The officer at the US embassy informed me that my authorisation to travel had been revoked because the ‘algorithm’ had identified a security threat. He said he did not know what had triggered the algorithm but suggested that it could be something I was involved in, people I am or was in contact with, places to which I had travelled (had I recently been in Syria, Iran, Iraq, Yemen, or Somalia or met their nationals?), hotels at which I stayed, or a certain pattern of relations among these things. I was asked to supply the embassy with additional information, including 15 years of travel history, in particular where I had gone and who had paid for it. The officer said that Homeland Security investigators could assess my case more promptly if I supplied the names of anyone in my network whom I believed might have triggered the algorithm. I declined to provide this information.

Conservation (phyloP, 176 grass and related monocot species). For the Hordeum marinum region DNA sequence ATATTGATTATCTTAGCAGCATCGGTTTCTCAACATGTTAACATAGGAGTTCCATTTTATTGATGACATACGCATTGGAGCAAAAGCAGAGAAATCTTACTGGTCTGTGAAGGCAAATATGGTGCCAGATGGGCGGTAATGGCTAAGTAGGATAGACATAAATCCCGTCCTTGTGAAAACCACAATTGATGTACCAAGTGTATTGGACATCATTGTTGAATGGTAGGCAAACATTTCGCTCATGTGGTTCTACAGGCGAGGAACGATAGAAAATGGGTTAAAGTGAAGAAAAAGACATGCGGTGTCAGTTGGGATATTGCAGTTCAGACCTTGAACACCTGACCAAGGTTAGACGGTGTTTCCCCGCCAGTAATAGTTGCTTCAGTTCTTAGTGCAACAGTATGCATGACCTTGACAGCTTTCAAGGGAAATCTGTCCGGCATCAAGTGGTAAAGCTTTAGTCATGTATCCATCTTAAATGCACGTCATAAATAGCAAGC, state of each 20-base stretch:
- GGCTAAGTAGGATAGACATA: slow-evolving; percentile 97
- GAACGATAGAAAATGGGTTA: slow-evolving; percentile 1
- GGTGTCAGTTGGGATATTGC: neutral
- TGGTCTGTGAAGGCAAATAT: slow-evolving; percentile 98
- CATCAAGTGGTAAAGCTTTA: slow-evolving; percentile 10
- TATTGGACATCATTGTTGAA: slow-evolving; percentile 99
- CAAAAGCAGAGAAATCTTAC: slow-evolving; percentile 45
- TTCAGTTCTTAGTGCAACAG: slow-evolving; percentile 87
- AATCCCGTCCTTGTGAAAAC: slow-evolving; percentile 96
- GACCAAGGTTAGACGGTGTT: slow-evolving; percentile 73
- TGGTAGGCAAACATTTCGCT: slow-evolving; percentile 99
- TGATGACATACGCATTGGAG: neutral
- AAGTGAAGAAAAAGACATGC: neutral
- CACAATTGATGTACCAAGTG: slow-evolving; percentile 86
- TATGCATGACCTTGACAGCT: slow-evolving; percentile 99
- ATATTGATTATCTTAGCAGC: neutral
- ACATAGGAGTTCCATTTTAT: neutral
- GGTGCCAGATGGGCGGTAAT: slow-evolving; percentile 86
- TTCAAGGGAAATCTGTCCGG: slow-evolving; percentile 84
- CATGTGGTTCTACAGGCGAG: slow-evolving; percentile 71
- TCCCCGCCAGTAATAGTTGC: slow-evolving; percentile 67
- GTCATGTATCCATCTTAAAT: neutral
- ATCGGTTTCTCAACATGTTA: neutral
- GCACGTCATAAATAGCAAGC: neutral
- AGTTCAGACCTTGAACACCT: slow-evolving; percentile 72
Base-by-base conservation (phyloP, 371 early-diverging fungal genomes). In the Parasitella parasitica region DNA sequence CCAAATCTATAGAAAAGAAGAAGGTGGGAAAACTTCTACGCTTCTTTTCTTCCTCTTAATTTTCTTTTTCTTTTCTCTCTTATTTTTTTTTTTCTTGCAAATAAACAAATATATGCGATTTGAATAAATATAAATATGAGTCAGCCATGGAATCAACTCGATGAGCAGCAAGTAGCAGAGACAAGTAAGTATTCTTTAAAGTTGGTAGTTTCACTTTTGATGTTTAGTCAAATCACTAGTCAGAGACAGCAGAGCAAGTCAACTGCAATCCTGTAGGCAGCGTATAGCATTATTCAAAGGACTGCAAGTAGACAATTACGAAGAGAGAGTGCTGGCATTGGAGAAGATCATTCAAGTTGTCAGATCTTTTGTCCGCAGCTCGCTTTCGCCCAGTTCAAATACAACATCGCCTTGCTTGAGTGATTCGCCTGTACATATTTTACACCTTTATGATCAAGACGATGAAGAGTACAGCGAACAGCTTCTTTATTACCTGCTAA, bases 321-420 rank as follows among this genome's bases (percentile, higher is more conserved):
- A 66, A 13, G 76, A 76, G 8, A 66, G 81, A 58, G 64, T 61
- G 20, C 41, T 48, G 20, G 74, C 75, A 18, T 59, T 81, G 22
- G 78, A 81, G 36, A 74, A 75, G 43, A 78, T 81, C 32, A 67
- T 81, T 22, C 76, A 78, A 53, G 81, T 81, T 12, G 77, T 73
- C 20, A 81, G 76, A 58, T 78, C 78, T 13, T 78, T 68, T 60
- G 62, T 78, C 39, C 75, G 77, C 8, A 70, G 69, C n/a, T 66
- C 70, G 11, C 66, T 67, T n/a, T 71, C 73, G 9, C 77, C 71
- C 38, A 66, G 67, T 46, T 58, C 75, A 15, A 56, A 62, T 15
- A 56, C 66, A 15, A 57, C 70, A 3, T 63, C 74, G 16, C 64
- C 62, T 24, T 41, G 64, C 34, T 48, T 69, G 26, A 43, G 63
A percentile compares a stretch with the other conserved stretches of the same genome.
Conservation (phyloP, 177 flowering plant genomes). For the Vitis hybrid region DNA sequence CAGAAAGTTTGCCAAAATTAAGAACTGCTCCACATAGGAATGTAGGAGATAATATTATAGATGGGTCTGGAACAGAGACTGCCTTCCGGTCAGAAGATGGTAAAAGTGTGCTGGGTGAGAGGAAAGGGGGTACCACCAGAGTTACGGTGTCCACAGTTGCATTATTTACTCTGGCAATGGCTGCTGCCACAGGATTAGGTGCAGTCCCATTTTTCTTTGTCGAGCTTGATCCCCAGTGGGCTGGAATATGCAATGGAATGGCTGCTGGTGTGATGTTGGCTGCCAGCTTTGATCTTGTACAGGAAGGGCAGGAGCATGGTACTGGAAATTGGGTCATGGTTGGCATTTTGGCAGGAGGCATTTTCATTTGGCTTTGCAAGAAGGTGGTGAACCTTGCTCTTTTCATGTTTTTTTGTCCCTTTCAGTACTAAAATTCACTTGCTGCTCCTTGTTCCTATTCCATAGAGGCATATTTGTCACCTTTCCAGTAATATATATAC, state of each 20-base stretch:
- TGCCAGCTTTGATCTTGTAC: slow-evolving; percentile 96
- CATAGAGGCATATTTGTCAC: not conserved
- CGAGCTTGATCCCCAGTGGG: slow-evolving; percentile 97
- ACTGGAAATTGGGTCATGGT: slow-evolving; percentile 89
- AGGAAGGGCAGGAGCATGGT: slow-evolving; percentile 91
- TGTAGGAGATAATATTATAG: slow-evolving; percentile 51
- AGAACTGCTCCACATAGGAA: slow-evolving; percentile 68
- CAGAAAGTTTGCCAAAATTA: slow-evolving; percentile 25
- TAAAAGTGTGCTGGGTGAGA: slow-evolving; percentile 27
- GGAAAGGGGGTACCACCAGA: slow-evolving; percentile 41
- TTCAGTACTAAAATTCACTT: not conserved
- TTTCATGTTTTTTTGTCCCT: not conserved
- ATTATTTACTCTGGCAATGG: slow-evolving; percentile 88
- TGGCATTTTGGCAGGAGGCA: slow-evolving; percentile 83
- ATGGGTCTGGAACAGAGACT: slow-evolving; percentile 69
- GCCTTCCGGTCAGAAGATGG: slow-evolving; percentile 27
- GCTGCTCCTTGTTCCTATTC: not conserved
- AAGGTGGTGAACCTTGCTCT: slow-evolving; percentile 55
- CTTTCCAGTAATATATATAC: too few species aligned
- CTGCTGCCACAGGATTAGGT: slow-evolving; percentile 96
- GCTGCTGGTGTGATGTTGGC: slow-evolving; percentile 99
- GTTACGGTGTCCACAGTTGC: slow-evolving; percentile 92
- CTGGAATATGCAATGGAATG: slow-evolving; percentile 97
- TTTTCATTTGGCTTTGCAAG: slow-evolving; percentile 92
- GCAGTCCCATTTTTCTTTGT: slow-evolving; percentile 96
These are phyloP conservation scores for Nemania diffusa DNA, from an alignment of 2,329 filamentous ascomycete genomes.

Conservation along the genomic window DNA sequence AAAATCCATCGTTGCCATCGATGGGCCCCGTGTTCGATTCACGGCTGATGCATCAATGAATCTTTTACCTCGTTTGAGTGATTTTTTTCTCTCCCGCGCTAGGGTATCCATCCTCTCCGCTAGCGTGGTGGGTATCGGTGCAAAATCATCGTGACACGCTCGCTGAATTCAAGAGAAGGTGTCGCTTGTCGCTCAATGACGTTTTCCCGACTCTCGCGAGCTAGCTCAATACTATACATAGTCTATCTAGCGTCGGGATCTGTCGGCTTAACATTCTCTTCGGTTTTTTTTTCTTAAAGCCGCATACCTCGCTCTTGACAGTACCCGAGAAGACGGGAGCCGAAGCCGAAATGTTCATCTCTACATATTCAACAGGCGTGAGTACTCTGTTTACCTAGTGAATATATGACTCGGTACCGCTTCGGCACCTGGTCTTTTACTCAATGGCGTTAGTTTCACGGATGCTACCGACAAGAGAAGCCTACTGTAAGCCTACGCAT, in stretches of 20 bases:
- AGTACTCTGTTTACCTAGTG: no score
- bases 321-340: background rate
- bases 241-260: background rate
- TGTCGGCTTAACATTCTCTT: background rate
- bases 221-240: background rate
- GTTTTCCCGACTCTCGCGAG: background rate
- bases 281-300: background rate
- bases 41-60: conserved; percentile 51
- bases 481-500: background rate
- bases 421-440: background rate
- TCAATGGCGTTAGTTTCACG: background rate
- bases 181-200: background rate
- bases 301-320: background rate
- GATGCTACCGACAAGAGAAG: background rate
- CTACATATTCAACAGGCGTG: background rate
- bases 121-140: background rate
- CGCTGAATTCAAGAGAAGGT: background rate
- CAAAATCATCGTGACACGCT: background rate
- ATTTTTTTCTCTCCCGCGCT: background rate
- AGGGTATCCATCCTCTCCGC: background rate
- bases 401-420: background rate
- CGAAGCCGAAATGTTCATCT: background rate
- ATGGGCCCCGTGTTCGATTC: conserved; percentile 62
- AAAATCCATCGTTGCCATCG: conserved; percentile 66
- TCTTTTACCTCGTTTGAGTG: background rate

The latest round of fighting in Gaza should be understood not as an interruption of an imaginary calm, but as the compounding of one kind of violence with another. The status quo that the people of Gaza have now returned to – the state of occupation, domination, isolation and siege – is violence by other means. Indeed, the structural violence of the occupation is physical and real and no less deadly than the bombs and guided rockets; it is only much harder to identify and represent in images and thus also to rally against.